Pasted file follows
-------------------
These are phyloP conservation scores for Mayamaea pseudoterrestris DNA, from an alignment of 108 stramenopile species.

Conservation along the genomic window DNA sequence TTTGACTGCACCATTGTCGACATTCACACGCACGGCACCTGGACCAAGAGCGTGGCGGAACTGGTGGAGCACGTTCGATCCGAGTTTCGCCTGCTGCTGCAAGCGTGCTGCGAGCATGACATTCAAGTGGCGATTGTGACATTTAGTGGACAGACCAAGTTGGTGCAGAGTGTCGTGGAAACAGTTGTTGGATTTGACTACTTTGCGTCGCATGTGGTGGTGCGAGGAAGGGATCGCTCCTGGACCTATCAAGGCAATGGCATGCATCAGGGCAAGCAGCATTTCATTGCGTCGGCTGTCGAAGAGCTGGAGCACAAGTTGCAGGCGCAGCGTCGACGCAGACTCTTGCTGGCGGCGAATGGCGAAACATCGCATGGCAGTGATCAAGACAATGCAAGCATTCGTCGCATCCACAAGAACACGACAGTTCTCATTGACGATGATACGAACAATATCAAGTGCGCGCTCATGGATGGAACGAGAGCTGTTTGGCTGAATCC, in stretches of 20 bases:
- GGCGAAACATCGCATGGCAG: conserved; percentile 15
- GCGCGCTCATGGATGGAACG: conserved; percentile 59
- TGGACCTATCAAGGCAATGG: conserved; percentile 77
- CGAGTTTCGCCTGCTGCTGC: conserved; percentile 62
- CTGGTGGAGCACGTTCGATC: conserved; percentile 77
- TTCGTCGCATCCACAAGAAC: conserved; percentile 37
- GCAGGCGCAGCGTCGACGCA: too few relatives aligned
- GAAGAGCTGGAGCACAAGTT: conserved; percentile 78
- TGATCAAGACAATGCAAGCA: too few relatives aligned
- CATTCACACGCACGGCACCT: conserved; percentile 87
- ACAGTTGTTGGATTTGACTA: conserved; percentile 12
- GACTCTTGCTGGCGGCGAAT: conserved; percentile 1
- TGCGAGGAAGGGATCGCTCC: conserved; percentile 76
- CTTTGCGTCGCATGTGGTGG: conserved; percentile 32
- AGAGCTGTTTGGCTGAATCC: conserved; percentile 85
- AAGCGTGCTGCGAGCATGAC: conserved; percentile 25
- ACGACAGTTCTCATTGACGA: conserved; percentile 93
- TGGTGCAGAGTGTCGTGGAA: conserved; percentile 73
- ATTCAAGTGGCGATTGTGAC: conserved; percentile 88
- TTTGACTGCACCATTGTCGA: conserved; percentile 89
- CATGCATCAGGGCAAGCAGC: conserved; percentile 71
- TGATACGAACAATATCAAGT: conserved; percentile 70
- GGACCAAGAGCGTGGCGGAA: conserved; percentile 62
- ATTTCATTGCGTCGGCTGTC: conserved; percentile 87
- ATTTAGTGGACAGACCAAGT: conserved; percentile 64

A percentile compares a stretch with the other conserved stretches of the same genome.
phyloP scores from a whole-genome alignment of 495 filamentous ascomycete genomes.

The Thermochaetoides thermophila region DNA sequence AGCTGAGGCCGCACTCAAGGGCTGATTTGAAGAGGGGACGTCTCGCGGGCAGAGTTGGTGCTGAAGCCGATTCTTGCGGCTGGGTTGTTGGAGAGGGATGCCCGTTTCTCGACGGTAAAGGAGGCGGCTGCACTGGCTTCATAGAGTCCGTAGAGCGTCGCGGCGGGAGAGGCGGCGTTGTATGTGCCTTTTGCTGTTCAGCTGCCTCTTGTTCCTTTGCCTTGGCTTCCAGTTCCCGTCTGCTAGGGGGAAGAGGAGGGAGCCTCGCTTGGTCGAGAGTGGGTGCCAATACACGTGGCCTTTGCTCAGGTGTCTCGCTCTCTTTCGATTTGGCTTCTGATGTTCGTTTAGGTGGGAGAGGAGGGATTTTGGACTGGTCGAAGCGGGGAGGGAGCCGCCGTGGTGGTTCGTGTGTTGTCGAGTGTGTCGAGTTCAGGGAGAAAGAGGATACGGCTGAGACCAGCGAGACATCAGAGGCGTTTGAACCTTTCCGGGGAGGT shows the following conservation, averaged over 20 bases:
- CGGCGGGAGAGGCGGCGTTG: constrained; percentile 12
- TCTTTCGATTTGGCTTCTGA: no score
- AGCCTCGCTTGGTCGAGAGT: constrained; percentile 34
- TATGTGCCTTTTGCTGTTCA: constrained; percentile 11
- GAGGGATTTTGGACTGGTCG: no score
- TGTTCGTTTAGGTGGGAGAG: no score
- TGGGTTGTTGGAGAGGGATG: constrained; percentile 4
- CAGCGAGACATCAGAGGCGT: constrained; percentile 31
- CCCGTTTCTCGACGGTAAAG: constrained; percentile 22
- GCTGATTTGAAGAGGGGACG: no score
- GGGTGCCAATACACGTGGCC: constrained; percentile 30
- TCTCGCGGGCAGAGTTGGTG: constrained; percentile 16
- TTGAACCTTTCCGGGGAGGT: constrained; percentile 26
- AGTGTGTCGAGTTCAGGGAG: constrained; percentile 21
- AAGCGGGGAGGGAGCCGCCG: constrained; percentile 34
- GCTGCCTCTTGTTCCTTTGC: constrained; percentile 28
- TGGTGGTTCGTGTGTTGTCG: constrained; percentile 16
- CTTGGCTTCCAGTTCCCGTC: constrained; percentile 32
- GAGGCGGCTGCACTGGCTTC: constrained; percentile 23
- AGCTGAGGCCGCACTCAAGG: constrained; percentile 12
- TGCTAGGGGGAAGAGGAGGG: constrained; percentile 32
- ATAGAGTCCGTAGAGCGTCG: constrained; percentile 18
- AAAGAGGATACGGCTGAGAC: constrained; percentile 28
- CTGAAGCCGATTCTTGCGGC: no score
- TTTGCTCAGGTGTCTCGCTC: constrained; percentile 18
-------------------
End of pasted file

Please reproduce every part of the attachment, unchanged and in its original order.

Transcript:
These are phyloP conservation scores for Mayamaea pseudoterrestris DNA, from an alignment of 108 stramenopile species.

Conservation along the genomic window DNA sequence TTTGACTGCACCATTGTCGACATTCACACGCACGGCACCTGGACCAAGAGCGTGGCGGAACTGGTGGAGCACGTTCGATCCGAGTTTCGCCTGCTGCTGCAAGCGTGCTGCGAGCATGACATTCAAGTGGCGATTGTGACATTTAGTGGACAGACCAAGTTGGTGCAGAGTGTCGTGGAAACAGTTGTTGGATTTGACTACTTTGCGTCGCATGTGGTGGTGCGAGGAAGGGATCGCTCCTGGACCTATCAAGGCAATGGCATGCATCAGGGCAAGCAGCATTTCATTGCGTCGGCTGTCGAAGAGCTGGAGCACAAGTTGCAGGCGCAGCGTCGACGCAGACTCTTGCTGGCGGCGAATGGCGAAACATCGCATGGCAGTGATCAAGACAATGCAAGCATTCGTCGCATCCACAAGAACACGACAGTTCTCATTGACGATGATACGAACAATATCAAGTGCGCGCTCATGGATGGAACGAGAGCTGTTTGGCTGAATCC, in stretches of 20 bases:
- GGCGAAACATCGCATGGCAG: conserved; percentile 15
- GCGCGCTCATGGATGGAACG: conserved; percentile 59
- TGGACCTATCAAGGCAATGG: conserved; percentile 77
- CGAGTTTCGCCTGCTGCTGC: conserved; percentile 62
- CTGGTGGAGCACGTTCGATC: conserved; percentile 77
- TTCGTCGCATCCACAAGAAC: conserved; percentile 37
- GCAGGCGCAGCGTCGACGCA: too few relatives aligned
- GAAGAGCTGGAGCACAAGTT: conserved; percentile 78
- TGATCAAGACAATGCAAGCA: too few relatives aligned
- CATTCACACGCACGGCACCT: conserved; percentile 87
- ACAGTTGTTGGATTTGACTA: conserved; percentile 12
- GACTCTTGCTGGCGGCGAAT: conserved; percentile 1
- TGCGAGGAAGGGATCGCTCC: conserved; percentile 76
- CTTTGCGTCGCATGTGGTGG: conserved; percentile 32
- AGAGCTGTTTGGCTGAATCC: conserved; percentile 85
- AAGCGTGCTGCGAGCATGAC: conserved; percentile 25
- ACGACAGTTCTCATTGACGA: conserved; percentile 93
- TGGTGCAGAGTGTCGTGGAA: conserved; percentile 73
- ATTCAAGTGGCGATTGTGAC: conserved; percentile 88
- TTTGACTGCACCATTGTCGA: conserved; percentile 89
- CATGCATCAGGGCAAGCAGC: conserved; percentile 71
- TGATACGAACAATATCAAGT: conserved; percentile 70
- GGACCAAGAGCGTGGCGGAA: conserved; percentile 62
- ATTTCATTGCGTCGGCTGTC: conserved; percentile 87
- ATTTAGTGGACAGACCAAGT: conserved; percentile 64

A percentile compares a stretch with the other conserved stretches of the same genome.
phyloP scores from a whole-genome alignment of 495 filamentous ascomycete genomes.

The Thermochaetoides thermophila region DNA sequence AGCTGAGGCCGCACTCAAGGGCTGATTTGAAGAGGGGACGTCTCGCGGGCAGAGTTGGTGCTGAAGCCGATTCTTGCGGCTGGGTTGTTGGAGAGGGATGCCCGTTTCTCGACGGTAAAGGAGGCGGCTGCACTGGCTTCATAGAGTCCGTAGAGCGTCGCGGCGGGAGAGGCGGCGTTGTATGTGCCTTTTGCTGTTCAGCTGCCTCTTGTTCCTTTGCCTTGGCTTCCAGTTCCCGTCTGCTAGGGGGAAGAGGAGGGAGCCTCGCTTGGTCGAGAGTGGGTGCCAATACACGTGGCCTTTGCTCAGGTGTCTCGCTCTCTTTCGATTTGGCTTCTGATGTTCGTTTAGGTGGGAGAGGAGGGATTTTGGACTGGTCGAAGCGGGGAGGGAGCCGCCGTGGTGGTTCGTGTGTTGTCGAGTGTGTCGAGTTCAGGGAGAAAGAGGATACGGCTGAGACCAGCGAGACATCAGAGGCGTTTGAACCTTTCCGGGGAGGT shows the following conservation, averaged over 20 bases:
- CGGCGGGAGAGGCGGCGTTG: constrained; percentile 12
- TCTTTCGATTTGGCTTCTGA: no score
- AGCCTCGCTTGGTCGAGAGT: constrained; percentile 34
- TATGTGCCTTTTGCTGTTCA: constrained; percentile 11
- GAGGGATTTTGGACTGGTCG: no score
- TGTTCGTTTAGGTGGGAGAG: no score
- TGGGTTGTTGGAGAGGGATG: constrained; percentile 4
- CAGCGAGACATCAGAGGCGT: constrained; percentile 31
- CCCGTTTCTCGACGGTAAAG: constrained; percentile 22
- GCTGATTTGAAGAGGGGACG: no score
- GGGTGCCAATACACGTGGCC: constrained; percentile 30
- TCTCGCGGGCAGAGTTGGTG: constrained; percentile 16
- TTGAACCTTTCCGGGGAGGT: constrained; percentile 26
- AGTGTGTCGAGTTCAGGGAG: constrained; percentile 21
- AAGCGGGGAGGGAGCCGCCG: constrained; percentile 34
- GCTGCCTCTTGTTCCTTTGC: constrained; percentile 28
- TGGTGGTTCGTGTGTTGTCG: constrained; percentile 16
- CTTGGCTTCCAGTTCCCGTC: constrained; percentile 32
- GAGGCGGCTGCACTGGCTTC: constrained; percentile 23
- AGCTGAGGCCGCACTCAAGG: constrained; percentile 12
- TGCTAGGGGGAAGAGGAGGG: constrained; percentile 32
- ATAGAGTCCGTAGAGCGTCG: constrained; percentile 18
- AAAGAGGATACGGCTGAGAC: constrained; percentile 28
- CTGAAGCCGATTCTTGCGGC: no score
- TTTGCTCAGGTGTCTCGCTC: constrained; percentile 18